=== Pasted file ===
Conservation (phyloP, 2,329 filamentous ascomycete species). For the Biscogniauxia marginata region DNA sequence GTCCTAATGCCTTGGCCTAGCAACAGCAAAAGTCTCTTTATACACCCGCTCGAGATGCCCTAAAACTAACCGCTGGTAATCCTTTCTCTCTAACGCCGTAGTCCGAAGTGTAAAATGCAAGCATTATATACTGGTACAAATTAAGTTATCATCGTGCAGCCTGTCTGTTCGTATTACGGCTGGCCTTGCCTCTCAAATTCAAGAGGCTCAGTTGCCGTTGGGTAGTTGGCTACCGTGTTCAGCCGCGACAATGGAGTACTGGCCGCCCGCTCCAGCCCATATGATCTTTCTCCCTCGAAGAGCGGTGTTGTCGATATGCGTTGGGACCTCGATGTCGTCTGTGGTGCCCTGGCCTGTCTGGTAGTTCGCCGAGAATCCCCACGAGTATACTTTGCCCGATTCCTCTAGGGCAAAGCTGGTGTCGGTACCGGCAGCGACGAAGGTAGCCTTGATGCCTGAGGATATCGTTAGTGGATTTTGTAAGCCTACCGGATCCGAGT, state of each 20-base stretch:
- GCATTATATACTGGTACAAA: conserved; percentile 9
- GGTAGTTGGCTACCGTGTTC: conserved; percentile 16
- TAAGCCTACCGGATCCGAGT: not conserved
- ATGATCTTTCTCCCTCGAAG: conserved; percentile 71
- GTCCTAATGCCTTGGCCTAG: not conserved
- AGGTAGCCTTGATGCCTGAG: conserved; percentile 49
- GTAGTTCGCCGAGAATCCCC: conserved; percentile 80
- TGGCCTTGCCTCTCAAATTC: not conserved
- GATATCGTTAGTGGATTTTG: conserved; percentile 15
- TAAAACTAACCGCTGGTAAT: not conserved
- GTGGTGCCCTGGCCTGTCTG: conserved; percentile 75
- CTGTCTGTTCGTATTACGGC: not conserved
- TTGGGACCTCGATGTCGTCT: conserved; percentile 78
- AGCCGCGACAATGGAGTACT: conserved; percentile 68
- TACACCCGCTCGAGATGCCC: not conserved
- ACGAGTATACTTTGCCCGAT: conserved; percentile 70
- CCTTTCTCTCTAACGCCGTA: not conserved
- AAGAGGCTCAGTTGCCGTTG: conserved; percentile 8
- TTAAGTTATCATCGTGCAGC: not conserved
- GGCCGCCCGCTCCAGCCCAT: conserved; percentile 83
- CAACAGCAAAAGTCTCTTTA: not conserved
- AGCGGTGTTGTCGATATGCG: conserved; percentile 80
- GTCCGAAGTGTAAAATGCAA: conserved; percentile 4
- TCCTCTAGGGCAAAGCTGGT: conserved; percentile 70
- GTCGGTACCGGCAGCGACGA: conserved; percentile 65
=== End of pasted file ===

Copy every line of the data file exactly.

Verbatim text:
Conservation (phyloP, 2,329 filamentous ascomycete species). For the Biscogniauxia marginata region DNA sequence GTCCTAATGCCTTGGCCTAGCAACAGCAAAAGTCTCTTTATACACCCGCTCGAGATGCCCTAAAACTAACCGCTGGTAATCCTTTCTCTCTAACGCCGTAGTCCGAAGTGTAAAATGCAAGCATTATATACTGGTACAAATTAAGTTATCATCGTGCAGCCTGTCTGTTCGTATTACGGCTGGCCTTGCCTCTCAAATTCAAGAGGCTCAGTTGCCGTTGGGTAGTTGGCTACCGTGTTCAGCCGCGACAATGGAGTACTGGCCGCCCGCTCCAGCCCATATGATCTTTCTCCCTCGAAGAGCGGTGTTGTCGATATGCGTTGGGACCTCGATGTCGTCTGTGGTGCCCTGGCCTGTCTGGTAGTTCGCCGAGAATCCCCACGAGTATACTTTGCCCGATTCCTCTAGGGCAAAGCTGGTGTCGGTACCGGCAGCGACGAAGGTAGCCTTGATGCCTGAGGATATCGTTAGTGGATTTTGTAAGCCTACCGGATCCGAGT, state of each 20-base stretch:
- GCATTATATACTGGTACAAA: conserved; percentile 9
- GGTAGTTGGCTACCGTGTTC: conserved; percentile 16
- TAAGCCTACCGGATCCGAGT: not conserved
- ATGATCTTTCTCCCTCGAAG: conserved; percentile 71
- GTCCTAATGCCTTGGCCTAG: not conserved
- AGGTAGCCTTGATGCCTGAG: conserved; percentile 49
- GTAGTTCGCCGAGAATCCCC: conserved; percentile 80
- TGGCCTTGCCTCTCAAATTC: not conserved
- GATATCGTTAGTGGATTTTG: conserved; percentile 15
- TAAAACTAACCGCTGGTAAT: not conserved
- GTGGTGCCCTGGCCTGTCTG: conserved; percentile 75
- CTGTCTGTTCGTATTACGGC: not conserved
- TTGGGACCTCGATGTCGTCT: conserved; percentile 78
- AGCCGCGACAATGGAGTACT: conserved; percentile 68
- TACACCCGCTCGAGATGCCC: not conserved
- ACGAGTATACTTTGCCCGAT: conserved; percentile 70
- CCTTTCTCTCTAACGCCGTA: not conserved
- AAGAGGCTCAGTTGCCGTTG: conserved; percentile 8
- TTAAGTTATCATCGTGCAGC: not conserved
- GGCCGCCCGCTCCAGCCCAT: conserved; percentile 83
- CAACAGCAAAAGTCTCTTTA: not conserved
- AGCGGTGTTGTCGATATGCG: conserved; percentile 80
- GTCCGAAGTGTAAAATGCAA: conserved; percentile 4
- TCCTCTAGGGCAAAGCTGGT: conserved; percentile 70
- GTCGGTACCGGCAGCGACGA: conserved; percentile 65